Warhol Women, a new exhibition showcasing 42 portraits of Andy Warhol’s female subjects, is on display at the Lévy Gorvy Gallery on New York’s Upper East Side, through to June 15, as Lane Florsheim reports for the Wall Street Journal. (Marilyn is featured next to Warhol’s take on the Mona Lisa, and opposite Jackie Kennedy.)
“Gorvy and Lévy have arranged the show so that the first works viewers see are portraits of Jackie Onassis and Marilyn Monroe, facing one another. [Dominique] Lévy, who came up with the show’s concept, says that no other man has been able to look at women the way Warhol did. ‘Without sexualizing the subject, he was able to do these portraits where the woman is allowed to be who she is,’ she says. ‘He captures the openness, the self-consciousness, the self-assurance, the insecurity. Aren’t we all self-conscious? I think nobody [else] does that, and that’s where he becomes conceptual.’ In Warhol’s depiction of Monroe, Lévy says, he ‘sees the enormous sadness’ that she felt.”
Marilyn is featured in Andy Warhol and Eduardo Paolozzi: I Want To Be A Machine, an exhibition showcasing two masters of Pop Art, at the Scottish National Gallery of Modern Art in Edinburgh until June 2nd.
Thanks to Fraser Penney
Hollywood Menteur (or Hollywood Liar) is a new comic book inspired by The Misfits, from the French cartoonist Luz. As you may recall, a despairing Marilyn calls her cowboy friends ‘liars’ during her furious speech in the desert. It’s also the subject of an exhibition in Paris, as Jacques LeRoux tells Marilyn Remembered.
“Today in Paris, I stumbled by accident on the new show at Huberty Breyne Gallery (specialist in Comics Art). It’s the first show ever of caricaturist Luz, who just released his latest comic book … The exhibition presents the original comic strips for show and sale.
You might not have heard about Luz but here in France he is very well know because of his provocative Charlie Hebdo covers and because he is one of the few survivors of the January 7, 2015 terrorist attack and killings at Charlie Hebdo. Shortly after the attack, he decided to quit his work as a newspaper caricaturist and receded into anonymity, guarded 24/7 by government security agents.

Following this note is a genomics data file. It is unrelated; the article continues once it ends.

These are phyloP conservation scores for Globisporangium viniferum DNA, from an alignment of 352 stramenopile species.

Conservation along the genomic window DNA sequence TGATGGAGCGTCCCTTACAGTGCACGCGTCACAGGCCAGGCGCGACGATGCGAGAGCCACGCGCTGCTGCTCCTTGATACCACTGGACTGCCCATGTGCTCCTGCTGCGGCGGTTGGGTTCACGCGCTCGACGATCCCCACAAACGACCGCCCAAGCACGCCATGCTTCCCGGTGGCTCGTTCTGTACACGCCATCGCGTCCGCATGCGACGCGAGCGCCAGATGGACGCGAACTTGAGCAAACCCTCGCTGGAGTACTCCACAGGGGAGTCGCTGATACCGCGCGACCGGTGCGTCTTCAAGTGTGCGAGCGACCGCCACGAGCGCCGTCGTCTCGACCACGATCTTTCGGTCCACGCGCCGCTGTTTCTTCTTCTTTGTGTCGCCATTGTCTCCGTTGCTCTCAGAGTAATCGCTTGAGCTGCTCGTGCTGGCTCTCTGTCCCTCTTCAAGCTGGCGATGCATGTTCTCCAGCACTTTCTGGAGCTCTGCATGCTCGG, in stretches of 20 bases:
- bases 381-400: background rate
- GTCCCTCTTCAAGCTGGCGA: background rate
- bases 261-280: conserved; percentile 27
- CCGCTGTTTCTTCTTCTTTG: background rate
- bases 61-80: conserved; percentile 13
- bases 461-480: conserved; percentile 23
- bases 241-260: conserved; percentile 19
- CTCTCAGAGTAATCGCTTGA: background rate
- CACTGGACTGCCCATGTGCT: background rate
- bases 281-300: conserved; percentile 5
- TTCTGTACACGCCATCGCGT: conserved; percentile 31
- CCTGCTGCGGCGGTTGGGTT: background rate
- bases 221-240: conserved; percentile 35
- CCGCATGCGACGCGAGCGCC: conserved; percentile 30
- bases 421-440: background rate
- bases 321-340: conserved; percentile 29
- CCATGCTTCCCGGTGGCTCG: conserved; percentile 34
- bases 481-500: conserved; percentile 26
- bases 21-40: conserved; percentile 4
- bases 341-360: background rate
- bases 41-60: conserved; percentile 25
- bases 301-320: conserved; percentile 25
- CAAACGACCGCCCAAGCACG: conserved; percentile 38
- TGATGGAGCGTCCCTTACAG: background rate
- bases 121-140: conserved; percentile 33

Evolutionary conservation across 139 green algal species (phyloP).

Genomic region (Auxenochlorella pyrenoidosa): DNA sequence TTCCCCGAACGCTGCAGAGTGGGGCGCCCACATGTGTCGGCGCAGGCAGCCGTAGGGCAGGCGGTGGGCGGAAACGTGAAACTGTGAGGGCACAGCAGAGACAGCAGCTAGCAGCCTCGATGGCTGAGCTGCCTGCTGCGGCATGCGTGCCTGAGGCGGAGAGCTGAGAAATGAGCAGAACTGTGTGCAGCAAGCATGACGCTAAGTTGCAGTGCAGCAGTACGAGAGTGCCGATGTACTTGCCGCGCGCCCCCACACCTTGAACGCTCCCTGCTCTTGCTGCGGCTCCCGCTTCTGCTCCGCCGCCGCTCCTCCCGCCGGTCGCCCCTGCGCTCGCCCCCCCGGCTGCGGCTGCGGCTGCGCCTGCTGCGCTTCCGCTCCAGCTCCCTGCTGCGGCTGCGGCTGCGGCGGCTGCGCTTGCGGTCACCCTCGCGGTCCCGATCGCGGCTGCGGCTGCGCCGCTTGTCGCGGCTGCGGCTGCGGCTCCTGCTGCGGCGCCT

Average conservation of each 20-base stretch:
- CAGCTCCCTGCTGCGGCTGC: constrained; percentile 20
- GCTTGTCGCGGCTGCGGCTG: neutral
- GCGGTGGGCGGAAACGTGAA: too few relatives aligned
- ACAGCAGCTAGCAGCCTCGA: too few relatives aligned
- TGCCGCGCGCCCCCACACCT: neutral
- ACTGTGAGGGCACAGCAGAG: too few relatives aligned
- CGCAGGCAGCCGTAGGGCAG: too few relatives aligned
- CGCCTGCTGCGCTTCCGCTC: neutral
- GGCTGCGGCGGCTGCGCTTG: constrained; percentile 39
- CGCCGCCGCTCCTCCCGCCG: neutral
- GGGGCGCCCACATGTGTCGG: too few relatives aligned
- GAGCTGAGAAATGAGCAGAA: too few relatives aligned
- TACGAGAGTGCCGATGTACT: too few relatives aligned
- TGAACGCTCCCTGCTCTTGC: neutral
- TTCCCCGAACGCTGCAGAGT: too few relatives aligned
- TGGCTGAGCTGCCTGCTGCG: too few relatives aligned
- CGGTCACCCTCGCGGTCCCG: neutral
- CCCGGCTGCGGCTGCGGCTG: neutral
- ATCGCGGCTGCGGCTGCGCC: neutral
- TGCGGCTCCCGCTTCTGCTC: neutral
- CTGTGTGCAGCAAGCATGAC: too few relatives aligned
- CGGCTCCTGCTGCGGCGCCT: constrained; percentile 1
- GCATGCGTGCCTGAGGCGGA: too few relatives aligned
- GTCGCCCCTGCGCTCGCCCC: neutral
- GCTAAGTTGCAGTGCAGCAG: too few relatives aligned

Today, I started chatting with the gallery’s owner who told me Luz was at the opening of the show last Thursday (he came heavily guarded, what a life…) and when asked : ‘Why Marilyn?’, he said he became obsessed by Marilyn and The Misfits shortly after the Charlie Hebdo attacks. Watching the movie again and later reading all he could about its stars and the filming, he felt he could relate to the anguish and pain Marilyn was going through at the time (and that himself still goes through, for a whole different reason). And that he felt in love with her all over again.
Hollywood Menteur shows a very violent and disturbing image of Marilyn (and Monty, and Clark, and John…). Marilyn is a woman fighting for her own survival among a team of colleagues, some of them also on their way to extinction. Luz did not want to draw Marilyn in a realistic way but as a metaphor for fright and anger. Just what Luz still feels, 4 years after the Charlie Hebdo attack.
Isn’t it intriguing and moving that Luz found in a screaming Marilyn Monroe his own way of expressing his frustration over the ordeal he went through on that dreadful day at Charlie Hebdo?
One room in the show is all devoted to 8 expressionist portraits of Marilyn. Blood red.
Very intense and powerful stuff indeed…”
The American painter James Francis Gill was one of the first Pop artists to feature Marilyn in his work (even before Warhol), and she still inspires him today. He will be making a series of personal appearances throughout April at selected branches of Castle Fine Art Galleries across the UK.